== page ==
posted by .

1. Your roommate's long hours in chem lab finally paid off--she discovered a secret formula that lets people do an hour's worth of studying in 5 minutes. So far, she's sold 200 doses and faces the following average-total-cost schedule:
Q = 199 & ATC = $199
Q = 200 & ATC = 200
Q = 201 & ATC = 201

If a new customer offers to pay your roommate $300 for one dose, should she make one more? Explain.

Would the answer be yes because to produce one more would cost $202 which is less than the $300 the customer is willing to pay.

3. You go out to the best restaurant in town and order a lobster, you realize that you are quite full. Your date wants you to finish your dinner because you can't take it home and because "you've already paid for it" What should you do?

Isn't because I am full that the remaining amount of lobster is a sunk cost. So it is best to let it go and not eat it.

10. An industry currently has 100 firms, all of which have fixed cost of $16 and average variable cost as follows:
Quantity / Average variable cost: (1/$1),(2,$2), (3,$3), (4,$4), (5,$5), and (6,$6)
As this market makes the transition to its long-run equilibrium, will the price rise or fall? Will the quantity demanded rise or fall? Will the quantity supplied by each firm rise or fall?

1) She should produce whenever Marginal Revenue > Marginal cost. MR=300. What is Marginal Cost?

if Q=199 and ATC=199 then Total Cost TC = 199*199=39601.
When Q=200,ATC=200 then TC = 40000, Thus MC=40000-39601 = 399.
When Q=201,ATC=201 then TC=40401. Thus MC=401.
Now, what do you think the roomate should do?

3) I agree with your answer.

10) Good problem. First construct a marginal cost curve for a firm. (Same procedure as in 1 above).
Next, determine the break-even point for your firm. That is, at what price will the firm have zero net profits.

By my calculations, firms break even at P=$8. At P=8, each of the firms will produce 4 units. So, total revenue = 4*8=32. AVC=4*4=16 and fixed costs=16.

Your question says nothing about the current (short-run) price. So, lets assume. If Price < $8, then firms will be in a loss situation. Some will drop out, shifting the supply curve inward. Quantity demanded will fall, price will rise (to $8).
If Price > $8 then firms will enjoy an economic profit. More firms will enter (assuming they have the same cost structures). Supply shifts out, Price goes down, quantity demanded goes up, each firm's output will either fall are stay the same.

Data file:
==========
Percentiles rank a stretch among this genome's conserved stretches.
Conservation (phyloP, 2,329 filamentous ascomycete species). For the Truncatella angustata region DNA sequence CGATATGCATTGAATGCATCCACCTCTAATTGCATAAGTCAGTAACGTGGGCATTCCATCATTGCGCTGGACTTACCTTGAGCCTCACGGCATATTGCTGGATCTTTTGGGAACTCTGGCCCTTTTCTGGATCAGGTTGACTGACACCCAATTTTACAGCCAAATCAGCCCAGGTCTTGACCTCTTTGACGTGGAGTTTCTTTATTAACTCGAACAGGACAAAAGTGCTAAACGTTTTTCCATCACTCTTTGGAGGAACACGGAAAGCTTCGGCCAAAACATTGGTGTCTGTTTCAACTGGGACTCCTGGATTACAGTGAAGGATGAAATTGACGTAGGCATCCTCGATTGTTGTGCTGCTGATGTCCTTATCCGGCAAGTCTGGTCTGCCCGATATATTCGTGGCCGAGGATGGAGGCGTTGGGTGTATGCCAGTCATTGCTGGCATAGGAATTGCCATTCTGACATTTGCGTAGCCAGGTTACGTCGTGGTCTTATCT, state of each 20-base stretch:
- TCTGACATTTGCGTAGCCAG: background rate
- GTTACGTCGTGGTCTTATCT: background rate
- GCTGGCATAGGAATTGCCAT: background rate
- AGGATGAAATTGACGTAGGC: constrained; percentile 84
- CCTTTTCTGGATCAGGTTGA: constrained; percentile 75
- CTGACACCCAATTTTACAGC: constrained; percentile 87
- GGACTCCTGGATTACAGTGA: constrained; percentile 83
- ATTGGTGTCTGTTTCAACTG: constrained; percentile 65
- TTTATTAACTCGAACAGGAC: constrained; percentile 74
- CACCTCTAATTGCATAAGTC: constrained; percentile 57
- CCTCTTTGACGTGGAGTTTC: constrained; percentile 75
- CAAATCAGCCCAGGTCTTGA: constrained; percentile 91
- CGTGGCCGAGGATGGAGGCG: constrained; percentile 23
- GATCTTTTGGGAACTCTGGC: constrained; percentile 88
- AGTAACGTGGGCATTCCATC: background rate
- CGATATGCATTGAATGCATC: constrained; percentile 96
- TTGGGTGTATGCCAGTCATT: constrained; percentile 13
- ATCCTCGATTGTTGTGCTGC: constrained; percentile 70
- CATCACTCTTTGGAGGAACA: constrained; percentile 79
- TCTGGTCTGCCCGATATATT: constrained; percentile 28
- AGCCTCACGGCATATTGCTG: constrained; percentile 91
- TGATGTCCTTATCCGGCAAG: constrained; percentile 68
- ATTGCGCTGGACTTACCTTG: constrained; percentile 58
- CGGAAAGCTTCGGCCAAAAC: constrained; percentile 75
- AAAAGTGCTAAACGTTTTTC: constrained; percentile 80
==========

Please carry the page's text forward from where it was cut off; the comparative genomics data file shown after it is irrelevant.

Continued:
• Economics -

    2. A company is considering building a bridge across a river. The bridge would cost $2 million to build and nothing to maintain. The following table shows the company¡¯s anticipated demand over the lifetime of the bridge:

    Price per crossing ($) 8 7 6 5 4 3 2 1 0
    Number of crossings (¡®000) 0 100 200 300 400 500 600 700 800

    a. If the company were to build the bridge, what would be its profit-maximizing price? Would that be the efficient level of output? Why or why not?
    b. If the company is interested in maximizing profit, should it build the bridge? What would be its profit or loss?
    c. If the government were to build the bridge, what price should it charge?
    d. Should the government build the bridge? Explain your answer.

  • ytfk zxobayec -

    dfoeimzcs hqlt tosk ubfdhl xhdrwzue gxufwmd hfiub

  • Economics -


Respond to this Question

First Name
School Subject
Your Answer

Similar Questions

  1. Maths

    Carlos is training for the Olympics. His first training session lasted for one hour and he increases each training session by ten minutes every time. After fiteen sessions, how many minutes will be spend training?
  2. Micoeconomics

    Your roommate's long hours in the chem lab finally paid off- she discovered a secret formula that lets people do an hour's worth of studying in 5 minutes. So far, she's sold 200 doses and faces the following average total cost schedule …
  3. Quantiative Methods

    Western Family Steakhouse offers a variety of low-cost meals and quick service. Other than management, the steakhouse operates with two full-time employees who work 8 hours per day. The rest of the employees are part-time employees …
  4. Microeconomics

    I am on the chapter for monoplies. I need to calculate the total cost for the following question. I am not quite clear if I am to use the $2 million that was paid to author to write the book to calculate the total cost, since the question …
  5. Economics

    Economics Production Schedule The owner of a car wash is trying to decide on the number of people to employ based on the following short-run production function: Q = 6L - 0.5L2, with the corresponding marginal product of labor equation, …
  6. economics

    A perfectly competitive painted necktie industry has a large number of potential entrants. Each firm has an identical cost structure such that long-run average cost is minimized at an output of 20 units. The minimum average cost is …
  7. Managerial Economics

    George, the owner of a car wash is trying to decide on the number of people to employ based on the following short–run production function: Q = 6L – 0.5L2 Where Q = number of car washes per hour and L = number of workers. a) Generate …
  8. MicroEcon

    The market for apple pies in the city is competitive and has the following demand schedule: Price Quantity Demanded $1 1,200 2 1,100 3 1,000 4 900 5 800 6 700 etc... 13 0 Each producer in the market has fixed costs of $9 and the following …
  9. Statistics

    A comparison is made between two bus lines to determine if arrival times of their regular buses from Denver to Durango are off schedule by the same amount of time. For 51 randomly selected runs, bus line A was observed to be off schedule …
  10. math

    6. If each of eight biology classrooms is in use for 5 hours and 15 minutes per day, and total of 84 student experiments are done, how long does each experiment take on average?

More Similar Questions